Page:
Published on March 13th, 2015 | by gatsbyadmin0
“Diabla in the details”
In late January of 2015, Jessica Hernandez, an unarmed child, was shot dead by Denver police officers. While the facts of this case continue to evolve alongside the legal process, the observant public wonders if we are witnessing the formation of yet another avenue for police brutality.
The police shootists — Daniel Greene and Gabriel Jordan — claim that Jessica endangered their lives by driving at them, and thus her death resulted from the officers’ self-defense.
American familiarity with this dynamic, for better or for worse, is at an all-time high. When it comes to the self-defense narrative, it is getting hard to assess which aspect is more impressive: total frequency or total forms, as the latter seems an array allowed to widen every day. Unless of course the self under attack is queer red brown or black.
The officer-versus-car form of self-defense though off-kilter already has traction. In fact, members of Denver PD have now protected themselves by firing into a vehicle 4 times in the past year.
One such case is that of Sharod Kindell, a 23 year-old black man who allegedly attacked officers with his Jeep in reverse before being shot five times. On March 6, District Attorney Mitchell R. Morrissey published a letter detailing his failure to file charges against PD who shot Sharod, beginning to produce a new layer of precedent for acceptable police brutality.
For those criminal cases that pit the word of an officer against the word of a victim, small details of the event or information about its participants can become crucial both to a particular case under examination as well as those set to follow. The stolen Jeep that Kindell was driving reportedly made contact with a police car as well as the apprehending officers. A loaded gun and a bunch of cash were found inside. Furthermore, positive assessment of a will to commit such a crime has been aided by Kindell’s criminal record that includes felonious vehicular eluding in 2013.
D.A. Morrissey stated that no charges were fileable against the Denver PD who shot Kindell five times “[in] view of the circumstances of this case, and the options” available. And say what one may about the details of Sharod’s experience – in an age where innocent teenagers and children can be shot dead by police on videotape one can hardly claim to be surprised by a statist outcome, however tragic.
In the opinion of the author, the details of the Sharod Kindell case by no means constitute an acceptable justification for lethal force. Make no mistake; the bias should never go in favor of a police department whose members have not faced criminal charges for killing a citizen since 1992.
The facts of each “vehicle-as-weapon” case naturally seem strange and that of Jessica Hernandez is no exception. The narrative of a teenager driving a car full of her friends at police officers with intent to kill sounds specious and illogical, especially in comparison to the overarching narrative of authority routinely overstepping its own boundaries to the grave detriment for America’s People of Color.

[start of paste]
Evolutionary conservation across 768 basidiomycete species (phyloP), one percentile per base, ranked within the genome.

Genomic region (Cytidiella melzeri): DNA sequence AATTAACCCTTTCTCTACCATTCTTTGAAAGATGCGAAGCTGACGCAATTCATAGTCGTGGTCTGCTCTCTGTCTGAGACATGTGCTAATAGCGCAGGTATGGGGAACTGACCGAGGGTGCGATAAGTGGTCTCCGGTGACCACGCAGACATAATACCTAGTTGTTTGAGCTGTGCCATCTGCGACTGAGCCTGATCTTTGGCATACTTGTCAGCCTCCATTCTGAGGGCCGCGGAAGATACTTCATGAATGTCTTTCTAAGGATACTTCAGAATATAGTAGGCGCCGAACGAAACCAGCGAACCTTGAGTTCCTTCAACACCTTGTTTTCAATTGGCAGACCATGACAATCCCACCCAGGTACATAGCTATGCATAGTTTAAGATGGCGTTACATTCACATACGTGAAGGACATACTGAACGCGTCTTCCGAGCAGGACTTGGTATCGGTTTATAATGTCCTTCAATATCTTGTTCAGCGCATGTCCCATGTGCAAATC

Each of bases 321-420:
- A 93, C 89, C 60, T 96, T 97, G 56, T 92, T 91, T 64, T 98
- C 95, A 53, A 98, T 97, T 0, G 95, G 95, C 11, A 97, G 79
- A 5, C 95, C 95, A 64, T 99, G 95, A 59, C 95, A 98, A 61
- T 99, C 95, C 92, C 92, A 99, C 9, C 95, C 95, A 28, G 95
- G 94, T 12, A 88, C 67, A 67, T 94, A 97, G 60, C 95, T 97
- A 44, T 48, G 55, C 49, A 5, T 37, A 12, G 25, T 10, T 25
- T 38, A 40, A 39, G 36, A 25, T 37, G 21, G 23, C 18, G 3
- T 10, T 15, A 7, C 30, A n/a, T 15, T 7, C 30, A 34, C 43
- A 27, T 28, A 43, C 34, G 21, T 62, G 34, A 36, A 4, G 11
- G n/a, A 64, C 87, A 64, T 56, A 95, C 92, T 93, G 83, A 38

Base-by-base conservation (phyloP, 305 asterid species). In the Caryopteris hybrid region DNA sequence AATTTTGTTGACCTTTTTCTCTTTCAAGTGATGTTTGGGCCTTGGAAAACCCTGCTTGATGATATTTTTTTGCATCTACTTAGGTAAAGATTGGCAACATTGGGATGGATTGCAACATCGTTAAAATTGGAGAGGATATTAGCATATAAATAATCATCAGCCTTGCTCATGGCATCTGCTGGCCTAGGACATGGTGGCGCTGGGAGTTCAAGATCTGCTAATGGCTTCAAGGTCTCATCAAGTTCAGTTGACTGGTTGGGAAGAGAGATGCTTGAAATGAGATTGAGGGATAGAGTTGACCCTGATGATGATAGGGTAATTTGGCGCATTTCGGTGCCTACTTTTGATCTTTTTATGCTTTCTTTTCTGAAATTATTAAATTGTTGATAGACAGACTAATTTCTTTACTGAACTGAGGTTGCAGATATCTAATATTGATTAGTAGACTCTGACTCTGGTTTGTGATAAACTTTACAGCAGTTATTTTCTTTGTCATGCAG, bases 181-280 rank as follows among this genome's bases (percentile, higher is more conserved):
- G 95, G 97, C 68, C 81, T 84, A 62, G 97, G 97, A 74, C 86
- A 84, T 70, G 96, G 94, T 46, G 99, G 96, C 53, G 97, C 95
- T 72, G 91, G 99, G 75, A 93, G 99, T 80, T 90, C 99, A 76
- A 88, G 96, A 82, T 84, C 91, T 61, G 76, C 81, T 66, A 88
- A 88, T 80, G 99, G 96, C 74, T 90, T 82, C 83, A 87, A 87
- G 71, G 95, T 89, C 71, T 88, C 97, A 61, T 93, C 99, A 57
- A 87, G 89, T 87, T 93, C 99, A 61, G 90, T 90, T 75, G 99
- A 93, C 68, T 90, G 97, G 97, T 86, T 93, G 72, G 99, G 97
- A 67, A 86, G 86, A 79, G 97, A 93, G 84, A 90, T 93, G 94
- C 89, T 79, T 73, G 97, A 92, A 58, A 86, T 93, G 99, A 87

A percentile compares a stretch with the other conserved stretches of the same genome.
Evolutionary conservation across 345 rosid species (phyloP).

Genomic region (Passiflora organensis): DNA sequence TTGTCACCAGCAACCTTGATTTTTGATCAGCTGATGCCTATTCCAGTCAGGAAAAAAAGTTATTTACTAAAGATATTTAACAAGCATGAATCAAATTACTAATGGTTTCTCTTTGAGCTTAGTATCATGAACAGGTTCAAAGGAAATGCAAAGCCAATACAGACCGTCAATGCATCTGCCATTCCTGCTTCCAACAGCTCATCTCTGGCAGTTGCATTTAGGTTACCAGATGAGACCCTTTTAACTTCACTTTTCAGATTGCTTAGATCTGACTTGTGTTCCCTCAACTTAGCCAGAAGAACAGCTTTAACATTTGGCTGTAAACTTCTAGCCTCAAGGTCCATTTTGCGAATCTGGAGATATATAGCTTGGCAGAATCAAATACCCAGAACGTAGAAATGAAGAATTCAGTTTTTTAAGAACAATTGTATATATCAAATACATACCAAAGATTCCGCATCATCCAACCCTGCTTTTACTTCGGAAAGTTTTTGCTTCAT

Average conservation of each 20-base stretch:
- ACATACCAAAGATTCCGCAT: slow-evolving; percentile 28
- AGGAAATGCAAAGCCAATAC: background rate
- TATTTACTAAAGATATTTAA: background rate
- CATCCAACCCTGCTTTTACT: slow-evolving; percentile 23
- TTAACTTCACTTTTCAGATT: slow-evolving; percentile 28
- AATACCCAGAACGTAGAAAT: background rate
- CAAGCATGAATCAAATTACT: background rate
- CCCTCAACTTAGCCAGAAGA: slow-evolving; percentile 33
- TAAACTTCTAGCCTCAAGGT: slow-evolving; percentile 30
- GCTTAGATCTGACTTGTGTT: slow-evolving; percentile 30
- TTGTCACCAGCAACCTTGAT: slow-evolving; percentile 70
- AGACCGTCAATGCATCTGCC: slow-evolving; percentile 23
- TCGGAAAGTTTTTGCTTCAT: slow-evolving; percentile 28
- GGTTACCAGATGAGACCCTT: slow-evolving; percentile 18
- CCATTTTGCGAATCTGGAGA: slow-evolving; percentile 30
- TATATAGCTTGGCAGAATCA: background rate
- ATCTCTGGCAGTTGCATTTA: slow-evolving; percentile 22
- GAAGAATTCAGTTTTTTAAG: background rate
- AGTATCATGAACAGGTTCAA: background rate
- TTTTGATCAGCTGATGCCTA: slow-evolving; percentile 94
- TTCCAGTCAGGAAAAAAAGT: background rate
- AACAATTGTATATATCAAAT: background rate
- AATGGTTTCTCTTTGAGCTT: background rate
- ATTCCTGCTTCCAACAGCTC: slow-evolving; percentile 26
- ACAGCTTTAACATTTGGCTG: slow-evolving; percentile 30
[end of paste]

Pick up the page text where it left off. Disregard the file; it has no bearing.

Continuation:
But in terms of how this latest justification for shooting a POC will take shape, the Kindell case will still serve in part to define the limits of the law. Due to the frequency of police shootings, before the Kindell case can be entirely accounted for the question for Hernandez is quickly becoming: how important will the circumstances of her case actually be? Or will the need to vindicate any and all police action yet again be the sole cost of colored life? What will Denver PD do? What do we expect them to do?
Such questions are not merely abstract. Initial revelations of deeper investigation are already countering the perceptions of Jessica’s responsibility for her own death, including those of the cops that shot her.
For instance, Denver’s Chief Medical Examiner and Coroner recently stated the manner of Jessica’s death to be “homicide.” Upon finishing his examination, Dr. James Caruso concluded that bullets entered the driver’s side door before passing through Jessica’s lungs and heart, back to front, facts that her attorney claims should “undermine the Denver Police Department’s claim that Jessie was driving at the officers as they shot her.”
Common sense makes so much more sense. Sadly common sense is rarely available to racists or accounted for in racist systems. Hernandez was partying with friends in a car in a residential alleyway before driving away from officers out of panic. Trace amounts of marijuana and alcohol in Jessica’s system will become the focal point even though they do not constitute a motive for why she would risk five lives to commit vehicular homicide. She lacked a relevant criminal record. Vindicating details for a deceased innocent teenager jump out asking for attention. Will they receive it?
Sadly we have already learned from the protections granted to George Zimmermyn and Darrun Wilsyn that any scratch counts – an officer could have slipped and fell trying to reload his weapon for all we know. But still it is worth stating that any injury allegedly sustained to the officers leg has been largely unsubstantiated.
Daniel Greene and Gabriel Jordan, the officers who killed Jessica Hernandez, sit at home on paid leave.
written by: Martin Osborn @o_z.z_y